Pogacar’s Giro d’Italia domination seals place among cycling’s greats

<span>Tadej Pogacar climbs during the 15th stage of the Giro d'Italia.</span><span>Photograph: Luca Bettini/AFP/Getty Images</span>
Tadej Pogacar climbs during the 15th stage of the Giro d'Italia.Photograph: Luca Bettini/AFP/Getty Images

Since Tadej Pogacar’s stage win on day two at the Oropa sanctuary three weeks ago, the only suspense in this year’s Giro d’Italia centred on the Slovenian’s eventual winning margin, and which stage-winning records he would match along the way.

Three and a half kilometres from the summit of Monte Grappa, tackled twice on Saturday afternoon, it became clear: once again he had left the field trailing, his sixth stage win beckoned, along with a substantial increase in his overall winning margin, towards 10 minutes.

Related: Tadej Pogacar completes emphatic debut victory at the Giro d’Italia

By the finish in Bassano del Grappa, Pogacar had equalled the standard set for absolute domination in the Giro in the past half-century, Eddy Merckx’s 1973 win, with half a dozen stages along the way. Pogacar had matched Jacques Anquetil’s feat of 1960, wearing the pink leader’s jersey for 18 days.

In recent years, the Giro has often been decided by mere seconds as it has in minutes; Pogacar rode into Rome on Sunday nine minutes and 56 seconds clear of the Colombian Dani Martínez, the biggest winning margin in the Giro since 1965. He has pushed his total of wins for the year to 14, in 30 race days, a success rate approaching that of Merckx at his best.

One vignette sums up this Giro, at the Passo Brocon finish on Wednesday. Approaching the final kilometre, with the group of overall contenders closing on the lone breakaway Georg Steinhauser, Geraint Thomas’s Ineos teammates set a fierce pace to dislodge one of Thomas’s rivals for second place, the Australian Ben O’Connor. When Martinez accelerated, Pogacar responded almost apologetically and drifted off the front of the group seemingly without meaning to.

He did not need to go deep to open a gap; having taken the two previous mountain stages he had no particular need to win the stage. He was effectively controlling the race with his immediate rivals trailing a few hundred metres behind, all of them completely incapable of closing the gap.

This Giro reinforces an unsettling truth. Along with Remco Evenepoel, Mathieu van der Poel, Primoz Roglic and – assuming he recovers from his horrendous crash in April – Jonas Vingegaard, “Pogi” is one of a small group of stars who are light years ahead of the rest of the peloton. Unless another of the “fantastic five” is present, they can be expected to win whenever they pull on a race number. At times it is enthralling, on other occasions, such as this Giro, it is a matter of statistics and record books.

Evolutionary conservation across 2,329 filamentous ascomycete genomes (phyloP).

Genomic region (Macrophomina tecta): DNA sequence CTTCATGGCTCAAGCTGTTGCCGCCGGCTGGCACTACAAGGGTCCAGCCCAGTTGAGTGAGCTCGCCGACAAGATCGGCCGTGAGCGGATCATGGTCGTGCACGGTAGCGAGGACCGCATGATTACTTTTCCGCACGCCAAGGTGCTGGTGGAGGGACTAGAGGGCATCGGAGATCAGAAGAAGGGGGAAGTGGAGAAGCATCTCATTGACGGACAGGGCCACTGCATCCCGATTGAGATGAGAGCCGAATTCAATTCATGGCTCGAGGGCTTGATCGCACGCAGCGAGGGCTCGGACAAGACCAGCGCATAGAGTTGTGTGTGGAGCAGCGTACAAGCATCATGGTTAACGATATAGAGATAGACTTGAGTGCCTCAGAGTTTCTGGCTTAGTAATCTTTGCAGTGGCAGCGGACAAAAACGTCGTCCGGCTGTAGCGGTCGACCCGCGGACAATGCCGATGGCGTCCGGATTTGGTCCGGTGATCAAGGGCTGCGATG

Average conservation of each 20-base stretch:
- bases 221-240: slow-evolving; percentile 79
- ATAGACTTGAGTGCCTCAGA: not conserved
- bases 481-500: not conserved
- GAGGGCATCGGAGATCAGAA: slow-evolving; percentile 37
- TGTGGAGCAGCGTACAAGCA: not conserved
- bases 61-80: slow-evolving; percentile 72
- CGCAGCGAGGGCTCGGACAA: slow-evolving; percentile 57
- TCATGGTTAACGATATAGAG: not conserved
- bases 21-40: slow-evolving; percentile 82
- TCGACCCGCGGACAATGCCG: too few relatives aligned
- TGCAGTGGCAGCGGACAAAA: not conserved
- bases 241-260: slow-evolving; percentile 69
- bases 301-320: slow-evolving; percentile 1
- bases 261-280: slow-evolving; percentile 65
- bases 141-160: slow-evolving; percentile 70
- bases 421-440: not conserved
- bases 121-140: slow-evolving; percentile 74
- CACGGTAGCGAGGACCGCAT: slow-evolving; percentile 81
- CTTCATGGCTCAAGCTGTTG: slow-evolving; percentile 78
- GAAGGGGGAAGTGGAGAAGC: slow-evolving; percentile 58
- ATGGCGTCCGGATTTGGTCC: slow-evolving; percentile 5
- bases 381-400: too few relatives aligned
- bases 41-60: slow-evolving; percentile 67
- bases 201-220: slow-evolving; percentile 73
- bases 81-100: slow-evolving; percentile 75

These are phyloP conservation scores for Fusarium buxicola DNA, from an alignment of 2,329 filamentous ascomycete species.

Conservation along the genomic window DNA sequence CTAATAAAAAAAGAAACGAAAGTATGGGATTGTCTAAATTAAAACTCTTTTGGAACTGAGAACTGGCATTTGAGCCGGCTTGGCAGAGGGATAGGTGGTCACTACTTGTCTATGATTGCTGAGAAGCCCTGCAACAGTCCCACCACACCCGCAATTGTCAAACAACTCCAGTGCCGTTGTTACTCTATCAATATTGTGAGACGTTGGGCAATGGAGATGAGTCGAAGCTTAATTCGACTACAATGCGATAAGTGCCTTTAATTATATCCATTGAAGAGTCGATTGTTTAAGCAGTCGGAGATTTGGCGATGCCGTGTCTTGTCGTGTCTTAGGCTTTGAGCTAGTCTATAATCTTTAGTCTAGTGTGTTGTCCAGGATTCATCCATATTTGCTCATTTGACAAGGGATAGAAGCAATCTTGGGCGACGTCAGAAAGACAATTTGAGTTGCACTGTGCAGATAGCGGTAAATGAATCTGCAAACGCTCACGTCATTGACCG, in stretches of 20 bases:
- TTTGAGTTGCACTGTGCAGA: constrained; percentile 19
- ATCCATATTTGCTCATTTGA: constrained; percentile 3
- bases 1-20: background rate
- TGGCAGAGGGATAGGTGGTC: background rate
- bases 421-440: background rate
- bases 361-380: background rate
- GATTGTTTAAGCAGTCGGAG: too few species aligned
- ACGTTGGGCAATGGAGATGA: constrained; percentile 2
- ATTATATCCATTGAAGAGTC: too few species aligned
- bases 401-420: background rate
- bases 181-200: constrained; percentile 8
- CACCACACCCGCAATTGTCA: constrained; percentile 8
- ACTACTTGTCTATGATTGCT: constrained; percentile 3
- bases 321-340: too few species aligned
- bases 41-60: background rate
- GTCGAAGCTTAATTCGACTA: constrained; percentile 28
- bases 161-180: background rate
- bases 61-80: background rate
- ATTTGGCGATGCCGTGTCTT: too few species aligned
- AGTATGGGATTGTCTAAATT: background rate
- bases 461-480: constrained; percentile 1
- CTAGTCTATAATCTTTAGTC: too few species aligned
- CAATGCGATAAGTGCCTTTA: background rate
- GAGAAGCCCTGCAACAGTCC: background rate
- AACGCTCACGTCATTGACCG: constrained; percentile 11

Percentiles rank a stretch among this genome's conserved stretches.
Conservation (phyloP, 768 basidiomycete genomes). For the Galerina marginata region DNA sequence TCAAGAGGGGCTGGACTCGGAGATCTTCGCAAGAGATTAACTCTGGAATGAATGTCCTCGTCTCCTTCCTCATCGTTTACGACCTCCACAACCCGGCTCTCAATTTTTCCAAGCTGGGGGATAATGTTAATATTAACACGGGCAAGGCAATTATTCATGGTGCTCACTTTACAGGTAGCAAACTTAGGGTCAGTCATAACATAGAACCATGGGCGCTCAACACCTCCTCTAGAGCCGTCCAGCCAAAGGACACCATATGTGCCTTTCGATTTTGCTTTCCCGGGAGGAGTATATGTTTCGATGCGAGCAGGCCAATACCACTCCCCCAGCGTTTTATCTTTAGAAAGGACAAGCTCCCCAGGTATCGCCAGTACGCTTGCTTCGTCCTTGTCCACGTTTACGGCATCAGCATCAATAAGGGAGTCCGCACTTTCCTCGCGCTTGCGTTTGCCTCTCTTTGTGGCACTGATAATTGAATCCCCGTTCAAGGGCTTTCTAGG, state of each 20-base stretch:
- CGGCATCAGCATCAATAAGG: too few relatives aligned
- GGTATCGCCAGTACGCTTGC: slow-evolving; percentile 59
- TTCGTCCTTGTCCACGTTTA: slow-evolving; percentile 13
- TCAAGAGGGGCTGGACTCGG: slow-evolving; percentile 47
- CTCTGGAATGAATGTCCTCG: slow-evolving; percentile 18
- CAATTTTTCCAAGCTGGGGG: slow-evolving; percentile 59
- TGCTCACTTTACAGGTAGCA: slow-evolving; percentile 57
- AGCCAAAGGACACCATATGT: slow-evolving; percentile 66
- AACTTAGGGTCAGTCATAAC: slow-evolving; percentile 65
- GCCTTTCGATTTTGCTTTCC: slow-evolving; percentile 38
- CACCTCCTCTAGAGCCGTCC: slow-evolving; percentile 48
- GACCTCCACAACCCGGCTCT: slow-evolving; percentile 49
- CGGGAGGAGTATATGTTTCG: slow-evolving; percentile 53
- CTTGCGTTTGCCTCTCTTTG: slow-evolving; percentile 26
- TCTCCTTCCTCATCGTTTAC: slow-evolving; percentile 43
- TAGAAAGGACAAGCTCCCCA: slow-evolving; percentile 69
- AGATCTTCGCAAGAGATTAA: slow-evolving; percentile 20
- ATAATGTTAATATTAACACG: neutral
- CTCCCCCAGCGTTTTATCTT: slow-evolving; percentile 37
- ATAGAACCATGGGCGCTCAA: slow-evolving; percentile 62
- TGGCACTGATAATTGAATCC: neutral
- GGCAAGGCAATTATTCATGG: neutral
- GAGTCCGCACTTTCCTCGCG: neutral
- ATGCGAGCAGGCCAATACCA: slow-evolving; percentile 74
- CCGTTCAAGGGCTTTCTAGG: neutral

In Italy, Thomas performed surprisingly well for a 38-year-old who rode his first Tour de France when Pogacar was barely off riding a bike with stabilisers, Martínez has ridden his best Grand Tour, and the young Italian Antonio Tiberi has visibly progressed, but none of them has been anywhere near good enough to shake Pogacar for a single second.

The double world champion Julian Alaphilippe has returned to his best with a stage win and some epic escapes and Italy has discovered a new sprinter in Jonathan Milan, but in terms of making the mighty Slovenian tremble, they have barely been a distraction.

Until a few close encounters with over-enthusiastic tifosi on the climb on Saturday, Pogacar had endured one minor hiccup: stage two’s minor pratfall after attempting to take a bend on a flat front tyre. There is a sportswriters’ cliche about the greats making their sport look shockingly easy; this is where Pogacar has been for the past three weeks.

At times it was easy to forget Pogacar had not won a Grand Tour for almost three years. Since his defeat at the 2022 Tour de France he has been rampant in one-day Classics, building an all-round record unparalleled since Bernard Hinault in the early 1980s. However, his struggles in the past two Tours underline that, however seamless a rider’s domination in a Grand Tour may look, the adjective “easy” is never appropriate.

At their best, cycling’s non-pareils such as Merckx, Hinault and Miguel Induráin seemed to function in a dimension where time and space were their own compared to the mere mortals. Pogacar has entered that place and the question now is whether he can back it up at the Tour de France, something no one has done since the drug-fuelled super-climber Marco Pantani in 1998.

The Slovenian will find stiffer competition there with Roglic, Evenepoel and probably Vingegaard on the start line and will face the challenge of retaining his form – or something close to it – until late July. But after the last three seamless weeks, few would bet against it.